The state’s only wine degree programs, offered by Kent State University at Ashtabula, has hired Edward Trebets to lead the future development of the degrees and serve as a full-time faculty member in the two associate degree programs. Trebets is an award-winning winemaker most recently of Debonné Vineyards and Grand River Cellars in Madison, Ohio. In his tenure as winemaker, he was awarded over 950 medals: 200 gold and double gold, numerous silver and bronze medals, and 14 Best of Show for his wines in competitions ranging from the Great Lakes Wine Competition and the Finger Lakes International to the Florida State Fair and the Los Angeles County Fair. Trebets was also the winemaker for Debonné’s 2013 Vidal Blanc Ice Wine that won the 2015 San Francisco Chronicle wine competition for best dessert wine.
Established in 2011 to serve the wineries and vineyards of Ohio, Kent State Ashtabula’s program has continued to grow. Graduates have gone on to work as winemakers in Northeast Ohio wineries or to open their own winery or vineyard. Over the next few years, Trebets says he hopes to expand the program with the addition of a true working winery to serve as a classroom for students.
“With a state-wide program, it’s very important to us to recruit some of the nation’s best winemakers to teach students in the program. We want Ohio wineries to be competitive on a national level, and offering the area’s future winemakers the best possible education helps ensure that,” said Dr. Susan Stocker, Dean and Chief Administrative Officer for Kent State Ashtabula.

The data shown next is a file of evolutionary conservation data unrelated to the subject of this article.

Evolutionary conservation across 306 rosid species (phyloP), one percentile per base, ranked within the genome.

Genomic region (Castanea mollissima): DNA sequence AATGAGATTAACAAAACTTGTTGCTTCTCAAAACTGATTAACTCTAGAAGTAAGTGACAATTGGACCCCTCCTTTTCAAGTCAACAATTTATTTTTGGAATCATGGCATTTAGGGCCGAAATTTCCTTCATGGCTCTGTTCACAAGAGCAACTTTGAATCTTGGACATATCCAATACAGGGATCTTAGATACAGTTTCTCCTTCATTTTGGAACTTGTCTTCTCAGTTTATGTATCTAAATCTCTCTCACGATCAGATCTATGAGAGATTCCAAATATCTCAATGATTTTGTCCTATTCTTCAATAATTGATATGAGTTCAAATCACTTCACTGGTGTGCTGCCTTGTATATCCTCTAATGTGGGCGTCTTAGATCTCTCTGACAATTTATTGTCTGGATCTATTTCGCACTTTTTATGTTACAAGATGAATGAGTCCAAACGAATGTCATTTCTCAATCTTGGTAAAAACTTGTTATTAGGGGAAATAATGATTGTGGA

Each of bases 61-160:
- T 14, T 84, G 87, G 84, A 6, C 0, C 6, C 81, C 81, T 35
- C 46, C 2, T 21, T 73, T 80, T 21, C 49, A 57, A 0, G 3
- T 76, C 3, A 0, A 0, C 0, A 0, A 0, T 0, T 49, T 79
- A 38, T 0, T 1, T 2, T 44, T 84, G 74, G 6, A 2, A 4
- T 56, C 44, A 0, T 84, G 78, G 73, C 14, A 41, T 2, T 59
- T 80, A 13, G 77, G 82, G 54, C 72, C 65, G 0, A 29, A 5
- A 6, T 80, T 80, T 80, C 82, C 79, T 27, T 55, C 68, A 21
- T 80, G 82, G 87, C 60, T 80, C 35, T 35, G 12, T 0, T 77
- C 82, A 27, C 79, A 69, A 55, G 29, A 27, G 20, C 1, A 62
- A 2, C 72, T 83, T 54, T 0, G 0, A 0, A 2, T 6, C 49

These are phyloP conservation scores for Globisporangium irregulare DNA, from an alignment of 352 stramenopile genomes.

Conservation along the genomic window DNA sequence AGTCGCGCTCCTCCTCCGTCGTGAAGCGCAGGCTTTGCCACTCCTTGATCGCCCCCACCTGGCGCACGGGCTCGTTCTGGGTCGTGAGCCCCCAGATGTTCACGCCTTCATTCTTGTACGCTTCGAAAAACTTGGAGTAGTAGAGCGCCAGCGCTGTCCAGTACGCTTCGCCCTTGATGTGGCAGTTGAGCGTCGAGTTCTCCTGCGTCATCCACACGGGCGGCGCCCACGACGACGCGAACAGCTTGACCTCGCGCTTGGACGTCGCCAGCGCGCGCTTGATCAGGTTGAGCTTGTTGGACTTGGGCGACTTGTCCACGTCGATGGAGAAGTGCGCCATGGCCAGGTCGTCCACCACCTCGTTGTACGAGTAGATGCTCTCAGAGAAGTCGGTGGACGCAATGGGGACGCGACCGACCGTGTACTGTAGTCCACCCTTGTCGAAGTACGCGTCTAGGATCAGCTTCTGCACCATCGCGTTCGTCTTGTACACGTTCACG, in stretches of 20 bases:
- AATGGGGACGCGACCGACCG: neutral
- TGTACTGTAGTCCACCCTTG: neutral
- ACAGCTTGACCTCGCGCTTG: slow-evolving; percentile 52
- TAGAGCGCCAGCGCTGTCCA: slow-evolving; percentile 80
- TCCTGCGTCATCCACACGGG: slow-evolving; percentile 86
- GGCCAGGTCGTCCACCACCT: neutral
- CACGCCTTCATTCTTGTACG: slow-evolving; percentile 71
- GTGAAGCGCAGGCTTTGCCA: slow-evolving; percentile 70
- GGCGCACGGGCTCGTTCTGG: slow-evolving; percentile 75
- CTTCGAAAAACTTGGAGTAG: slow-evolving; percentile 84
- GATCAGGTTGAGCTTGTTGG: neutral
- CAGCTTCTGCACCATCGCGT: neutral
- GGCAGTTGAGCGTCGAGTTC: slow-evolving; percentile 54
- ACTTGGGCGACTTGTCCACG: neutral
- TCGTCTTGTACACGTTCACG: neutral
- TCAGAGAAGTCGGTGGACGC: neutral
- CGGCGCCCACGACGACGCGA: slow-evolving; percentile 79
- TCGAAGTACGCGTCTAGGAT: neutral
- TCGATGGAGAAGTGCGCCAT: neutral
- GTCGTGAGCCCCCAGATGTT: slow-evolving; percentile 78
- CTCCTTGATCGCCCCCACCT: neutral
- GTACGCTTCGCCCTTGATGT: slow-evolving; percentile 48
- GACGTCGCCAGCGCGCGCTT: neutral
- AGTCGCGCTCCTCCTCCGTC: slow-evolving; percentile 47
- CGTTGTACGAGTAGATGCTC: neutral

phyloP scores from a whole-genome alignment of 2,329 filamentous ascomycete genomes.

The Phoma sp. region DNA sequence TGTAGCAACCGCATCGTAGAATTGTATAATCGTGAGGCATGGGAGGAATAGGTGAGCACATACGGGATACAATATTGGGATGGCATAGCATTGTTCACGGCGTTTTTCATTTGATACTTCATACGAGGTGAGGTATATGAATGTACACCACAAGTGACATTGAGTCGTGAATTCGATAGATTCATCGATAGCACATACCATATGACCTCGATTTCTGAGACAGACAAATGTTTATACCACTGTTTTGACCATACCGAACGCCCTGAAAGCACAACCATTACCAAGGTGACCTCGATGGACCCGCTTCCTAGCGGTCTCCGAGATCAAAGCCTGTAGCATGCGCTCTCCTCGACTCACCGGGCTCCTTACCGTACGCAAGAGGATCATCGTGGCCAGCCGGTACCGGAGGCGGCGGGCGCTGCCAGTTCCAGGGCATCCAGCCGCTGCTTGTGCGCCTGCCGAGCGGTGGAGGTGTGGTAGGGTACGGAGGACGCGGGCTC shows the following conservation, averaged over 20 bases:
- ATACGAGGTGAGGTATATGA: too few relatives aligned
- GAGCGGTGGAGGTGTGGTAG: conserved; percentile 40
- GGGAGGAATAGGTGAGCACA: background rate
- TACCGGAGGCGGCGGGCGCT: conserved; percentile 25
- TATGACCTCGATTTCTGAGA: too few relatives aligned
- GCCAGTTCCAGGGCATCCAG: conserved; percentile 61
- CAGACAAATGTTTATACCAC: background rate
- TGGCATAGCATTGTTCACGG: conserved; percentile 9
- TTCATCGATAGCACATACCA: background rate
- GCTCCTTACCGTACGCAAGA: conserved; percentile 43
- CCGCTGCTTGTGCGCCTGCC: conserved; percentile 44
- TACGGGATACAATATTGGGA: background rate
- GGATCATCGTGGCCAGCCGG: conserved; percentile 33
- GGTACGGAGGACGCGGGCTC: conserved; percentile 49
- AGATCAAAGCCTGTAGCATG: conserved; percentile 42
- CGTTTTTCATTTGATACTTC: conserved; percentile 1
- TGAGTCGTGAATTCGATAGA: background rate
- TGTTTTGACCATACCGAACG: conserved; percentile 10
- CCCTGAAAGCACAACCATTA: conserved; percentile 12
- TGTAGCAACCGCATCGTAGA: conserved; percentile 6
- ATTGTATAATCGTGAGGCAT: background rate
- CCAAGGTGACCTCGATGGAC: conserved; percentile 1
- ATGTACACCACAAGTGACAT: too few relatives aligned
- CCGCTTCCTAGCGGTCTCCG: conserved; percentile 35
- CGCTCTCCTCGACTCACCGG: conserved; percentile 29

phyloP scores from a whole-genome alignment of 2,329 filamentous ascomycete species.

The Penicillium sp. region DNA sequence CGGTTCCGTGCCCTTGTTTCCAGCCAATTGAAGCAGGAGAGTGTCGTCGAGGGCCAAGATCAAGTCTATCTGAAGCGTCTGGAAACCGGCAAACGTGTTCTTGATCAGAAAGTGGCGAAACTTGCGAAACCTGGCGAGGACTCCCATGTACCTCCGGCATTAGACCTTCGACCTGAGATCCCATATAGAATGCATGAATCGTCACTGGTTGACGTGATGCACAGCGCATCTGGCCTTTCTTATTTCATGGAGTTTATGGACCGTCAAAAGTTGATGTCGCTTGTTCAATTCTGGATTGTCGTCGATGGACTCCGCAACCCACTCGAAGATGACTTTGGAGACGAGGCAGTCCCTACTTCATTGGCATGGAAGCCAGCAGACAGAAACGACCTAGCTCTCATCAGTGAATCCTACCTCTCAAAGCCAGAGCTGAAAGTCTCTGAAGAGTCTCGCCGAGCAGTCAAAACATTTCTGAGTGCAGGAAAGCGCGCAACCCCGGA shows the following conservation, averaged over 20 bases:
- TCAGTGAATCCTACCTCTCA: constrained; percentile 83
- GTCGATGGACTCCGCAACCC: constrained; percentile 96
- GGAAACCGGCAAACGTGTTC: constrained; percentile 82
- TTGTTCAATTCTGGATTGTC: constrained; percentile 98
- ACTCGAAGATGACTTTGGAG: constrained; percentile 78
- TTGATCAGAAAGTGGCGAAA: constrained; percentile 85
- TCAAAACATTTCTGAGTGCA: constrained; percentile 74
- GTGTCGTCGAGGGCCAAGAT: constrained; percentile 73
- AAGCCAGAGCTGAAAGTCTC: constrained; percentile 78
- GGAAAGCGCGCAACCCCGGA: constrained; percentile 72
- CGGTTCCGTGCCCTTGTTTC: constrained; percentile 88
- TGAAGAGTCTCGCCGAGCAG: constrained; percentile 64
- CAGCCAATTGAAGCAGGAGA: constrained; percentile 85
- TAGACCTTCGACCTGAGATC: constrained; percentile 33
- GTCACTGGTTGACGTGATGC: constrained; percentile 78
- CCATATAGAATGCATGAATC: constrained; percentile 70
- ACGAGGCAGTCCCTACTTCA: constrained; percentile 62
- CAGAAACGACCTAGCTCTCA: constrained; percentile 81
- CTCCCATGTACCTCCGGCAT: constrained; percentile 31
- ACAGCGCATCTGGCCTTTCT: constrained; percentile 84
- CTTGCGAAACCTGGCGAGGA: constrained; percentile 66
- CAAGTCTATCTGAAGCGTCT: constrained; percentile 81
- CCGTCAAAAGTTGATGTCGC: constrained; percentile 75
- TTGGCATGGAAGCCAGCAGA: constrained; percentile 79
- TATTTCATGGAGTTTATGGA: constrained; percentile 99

Holding a Bachelor’s degree in chemistry, a Master’s degree in education, and having over 12 years in the wine industry puts Trebets in a great place to start passing on his specialized knowledge to future wine industry professionals. “Ed’s background and experience is so valuable for our students’ educations. We want them to learn from the best in the industry and instructors who have been successful in the field and cellar. Ed really embodies that, and we’re very happy to have him join the program,” said program academic advisor Danielle Weiser-Cline.
With past teaching experience, Trebets believes that offering students the opportunity for personal experience has great value in teaching winemaking. “Winemaking is a very hands-on educational experience. You can only become good at it if you are completely involved in the process. My goal is to give students a good classroom experience but also to allow them to experience the craft at a hands-on level,” said Trebets. With the Ashtabula program’s hybrid format, students will attend classes online and come to campus for in-person experiences twice a semester. The largely online format was introduced just over a year ago and has made the program much more accessible to students across the state.
Ed and his wife Gina have been married since 2007 and reside in Chesterland, Ohio with their son Jaxson. Ed and Gina have their own brand called Muddy Paw Wines where they give a dollar per bottle back to the Geauga County Humane Society’s Rescue Village. In his spare time, Ed enjoys fishing, hunting, and spending time with his family.
Established in 2011, the Kent State Ashtabula wine degree programs award associate degrees in enology and viticulture. For more information, visit www.kent.edu/Ashtabula/wine.